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Shock wave treatment of muscle cells

Shock wave treatment of muscle cells


Introduction

Shock waves have recently been exploited for treatment of skeletal muscle especially in the elderly as they can suffer from muscle waste resulting in a high socioeconomic burden.

Material and Method

Murine C2C12 & human C25 myoblasts and primary murine muscle stem have been subjected to shockwave treatment (SWT). Cells were treated in vitro using the dermagold 100 device (MTS). Cells were subjected to different energy flux densities, ranging from 0.04 to 0.19 mJ/mm², at a constant number of 100 pulses. The immediate and short them effect of SWT on various signaling pathways and proliferation was investigated.

Results

SWT of myoblasts and muscle cells resulted in a higher proliferative capacity compared to their controls in an energy dependent manner. Additionally, signaling pathways known to be essential in regulating proliferation and differentiation were investigated. Our obtained data showed that the AKT mTOR axis seems to play a more pronounced role in muscle (stem) cells rather than MAPK signaling pathways.

Discussion

SWT on muscle cells has a beneficial effect on proliferation and distinct signaling pathways involved in biological processes. Whether various pathways in different species play diverse roles or whether two or more signaling pathways act in concert with each other needs to be further elucidated. A closer look into the activation machinery would give further insight into the effects of SWT on muscle. Finally, investigation of those treated cells in terms of their differentiation potential and regenerative capacity is needed to show the versatility of SWT for regenerative medicine approaches.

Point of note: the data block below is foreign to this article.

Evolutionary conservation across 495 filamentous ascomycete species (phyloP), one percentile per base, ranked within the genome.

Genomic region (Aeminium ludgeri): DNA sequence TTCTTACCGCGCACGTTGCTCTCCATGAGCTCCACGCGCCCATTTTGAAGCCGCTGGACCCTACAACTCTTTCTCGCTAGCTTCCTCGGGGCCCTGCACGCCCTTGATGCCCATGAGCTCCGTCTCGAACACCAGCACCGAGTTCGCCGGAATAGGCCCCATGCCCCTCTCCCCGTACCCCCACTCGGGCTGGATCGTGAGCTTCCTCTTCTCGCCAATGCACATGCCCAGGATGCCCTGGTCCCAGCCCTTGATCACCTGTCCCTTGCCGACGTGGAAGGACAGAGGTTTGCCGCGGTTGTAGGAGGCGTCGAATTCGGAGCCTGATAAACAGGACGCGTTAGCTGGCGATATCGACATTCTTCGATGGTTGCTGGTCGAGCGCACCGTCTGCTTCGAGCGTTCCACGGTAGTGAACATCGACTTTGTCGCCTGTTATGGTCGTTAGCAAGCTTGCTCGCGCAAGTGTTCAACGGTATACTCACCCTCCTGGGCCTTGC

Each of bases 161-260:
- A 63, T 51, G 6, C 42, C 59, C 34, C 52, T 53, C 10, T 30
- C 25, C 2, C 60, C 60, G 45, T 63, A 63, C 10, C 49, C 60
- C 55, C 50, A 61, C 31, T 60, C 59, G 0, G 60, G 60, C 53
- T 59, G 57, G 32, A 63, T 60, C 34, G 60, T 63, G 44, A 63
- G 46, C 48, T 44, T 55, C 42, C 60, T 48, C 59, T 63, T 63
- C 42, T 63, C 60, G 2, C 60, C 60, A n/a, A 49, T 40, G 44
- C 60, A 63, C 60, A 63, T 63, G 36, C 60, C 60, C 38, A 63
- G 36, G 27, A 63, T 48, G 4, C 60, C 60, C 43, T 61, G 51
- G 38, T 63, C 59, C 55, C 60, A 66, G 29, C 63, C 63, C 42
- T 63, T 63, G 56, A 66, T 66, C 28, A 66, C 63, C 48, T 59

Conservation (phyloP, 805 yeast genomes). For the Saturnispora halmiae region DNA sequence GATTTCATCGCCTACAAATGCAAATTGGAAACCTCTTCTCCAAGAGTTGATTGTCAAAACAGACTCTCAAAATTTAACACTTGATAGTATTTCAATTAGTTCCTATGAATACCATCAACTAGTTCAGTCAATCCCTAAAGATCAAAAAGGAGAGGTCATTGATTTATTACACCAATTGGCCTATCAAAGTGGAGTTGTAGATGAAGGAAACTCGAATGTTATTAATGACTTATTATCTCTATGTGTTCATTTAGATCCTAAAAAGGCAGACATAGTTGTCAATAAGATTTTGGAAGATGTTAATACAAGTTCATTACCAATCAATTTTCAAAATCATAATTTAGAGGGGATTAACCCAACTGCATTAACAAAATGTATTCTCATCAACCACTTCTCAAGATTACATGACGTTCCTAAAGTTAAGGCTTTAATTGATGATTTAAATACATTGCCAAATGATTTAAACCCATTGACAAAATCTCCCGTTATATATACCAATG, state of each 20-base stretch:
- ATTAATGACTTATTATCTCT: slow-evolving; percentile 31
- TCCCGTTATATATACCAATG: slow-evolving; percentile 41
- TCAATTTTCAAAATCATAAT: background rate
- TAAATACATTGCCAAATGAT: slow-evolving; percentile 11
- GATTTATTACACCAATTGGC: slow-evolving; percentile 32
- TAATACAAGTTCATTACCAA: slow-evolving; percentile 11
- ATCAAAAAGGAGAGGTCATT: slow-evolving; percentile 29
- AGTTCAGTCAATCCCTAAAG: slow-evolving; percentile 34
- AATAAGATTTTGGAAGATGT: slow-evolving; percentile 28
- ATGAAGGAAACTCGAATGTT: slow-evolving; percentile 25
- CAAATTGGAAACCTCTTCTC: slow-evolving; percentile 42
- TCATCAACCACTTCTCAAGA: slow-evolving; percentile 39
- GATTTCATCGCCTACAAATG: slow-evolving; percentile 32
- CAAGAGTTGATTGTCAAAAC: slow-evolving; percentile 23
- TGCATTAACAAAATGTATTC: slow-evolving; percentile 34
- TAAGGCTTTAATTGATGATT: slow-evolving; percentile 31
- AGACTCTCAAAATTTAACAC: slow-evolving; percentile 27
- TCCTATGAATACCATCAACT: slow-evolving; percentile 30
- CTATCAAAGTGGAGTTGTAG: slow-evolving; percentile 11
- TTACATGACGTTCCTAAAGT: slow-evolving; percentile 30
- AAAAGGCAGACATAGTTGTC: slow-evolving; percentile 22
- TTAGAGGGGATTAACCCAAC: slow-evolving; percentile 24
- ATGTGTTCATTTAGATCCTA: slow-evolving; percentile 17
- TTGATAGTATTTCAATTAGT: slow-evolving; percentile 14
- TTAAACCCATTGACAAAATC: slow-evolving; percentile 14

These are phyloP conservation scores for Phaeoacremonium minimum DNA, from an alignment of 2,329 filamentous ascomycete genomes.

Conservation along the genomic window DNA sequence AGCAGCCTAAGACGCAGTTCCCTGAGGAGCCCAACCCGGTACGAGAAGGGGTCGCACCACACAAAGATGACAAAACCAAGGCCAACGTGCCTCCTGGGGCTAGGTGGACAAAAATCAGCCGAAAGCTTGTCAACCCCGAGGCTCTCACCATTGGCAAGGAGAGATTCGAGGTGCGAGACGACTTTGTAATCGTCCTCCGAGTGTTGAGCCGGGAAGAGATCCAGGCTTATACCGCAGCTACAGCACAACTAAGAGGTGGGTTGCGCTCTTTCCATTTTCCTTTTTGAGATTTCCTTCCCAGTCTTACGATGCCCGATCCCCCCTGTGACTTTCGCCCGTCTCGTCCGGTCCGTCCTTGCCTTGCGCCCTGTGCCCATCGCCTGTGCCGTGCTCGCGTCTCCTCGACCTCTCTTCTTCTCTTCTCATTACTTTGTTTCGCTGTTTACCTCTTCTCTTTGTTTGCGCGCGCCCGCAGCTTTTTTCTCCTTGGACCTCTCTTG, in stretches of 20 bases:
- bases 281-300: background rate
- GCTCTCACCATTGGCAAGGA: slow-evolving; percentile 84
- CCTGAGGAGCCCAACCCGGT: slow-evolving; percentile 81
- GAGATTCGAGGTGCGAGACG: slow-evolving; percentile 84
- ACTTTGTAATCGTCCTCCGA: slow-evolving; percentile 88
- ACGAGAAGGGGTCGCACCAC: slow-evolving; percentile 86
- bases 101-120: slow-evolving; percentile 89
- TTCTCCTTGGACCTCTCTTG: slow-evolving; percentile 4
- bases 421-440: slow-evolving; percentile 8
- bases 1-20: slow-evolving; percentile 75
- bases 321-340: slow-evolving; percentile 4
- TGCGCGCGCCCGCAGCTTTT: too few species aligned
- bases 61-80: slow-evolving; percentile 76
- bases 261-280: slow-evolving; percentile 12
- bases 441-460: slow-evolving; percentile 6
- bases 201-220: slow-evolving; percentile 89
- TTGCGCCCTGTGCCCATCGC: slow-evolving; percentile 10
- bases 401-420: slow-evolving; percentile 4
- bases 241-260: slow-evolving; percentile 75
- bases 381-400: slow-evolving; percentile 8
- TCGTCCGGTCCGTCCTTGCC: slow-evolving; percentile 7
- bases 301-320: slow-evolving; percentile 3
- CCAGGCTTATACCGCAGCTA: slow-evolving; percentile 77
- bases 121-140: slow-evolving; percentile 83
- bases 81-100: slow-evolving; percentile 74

Conclusion

The beneficial effect of SWT could induce a new therapeutic application of shock waves for treating patients suffering from muscle waste, which are caused by the lack of functional muscle cells due to ageing.

 

Christiane Fuchs 1,2,3, Anna Weihs1,2,3, Dorota Szwarc1,3, Rainer Mittermayr3,4, Dominik Rünzler1,3, Andreas Teuschl1,2,3

Email: fuchsc@technikum-wien.at

1.Department of Biochemical Engineering, University of Applied Sciences Technikum Wien, Höchstädtplatz 5, 1200 Wien

2.City of Vienna Competence Team SignalTissue, University of Applied Sciences Technikum Wien, Höchstädtplatz 5, 1200 Wien

3. The Austrian Cluster for Tissue Regeneration

4. LBI for Experimental and Clinical Traumatology, Donaueschingenstrasse 13, 1200 Wien

Fuchs et al. 20th ISMST Congress in San Sebastian, Spain Abstract P29

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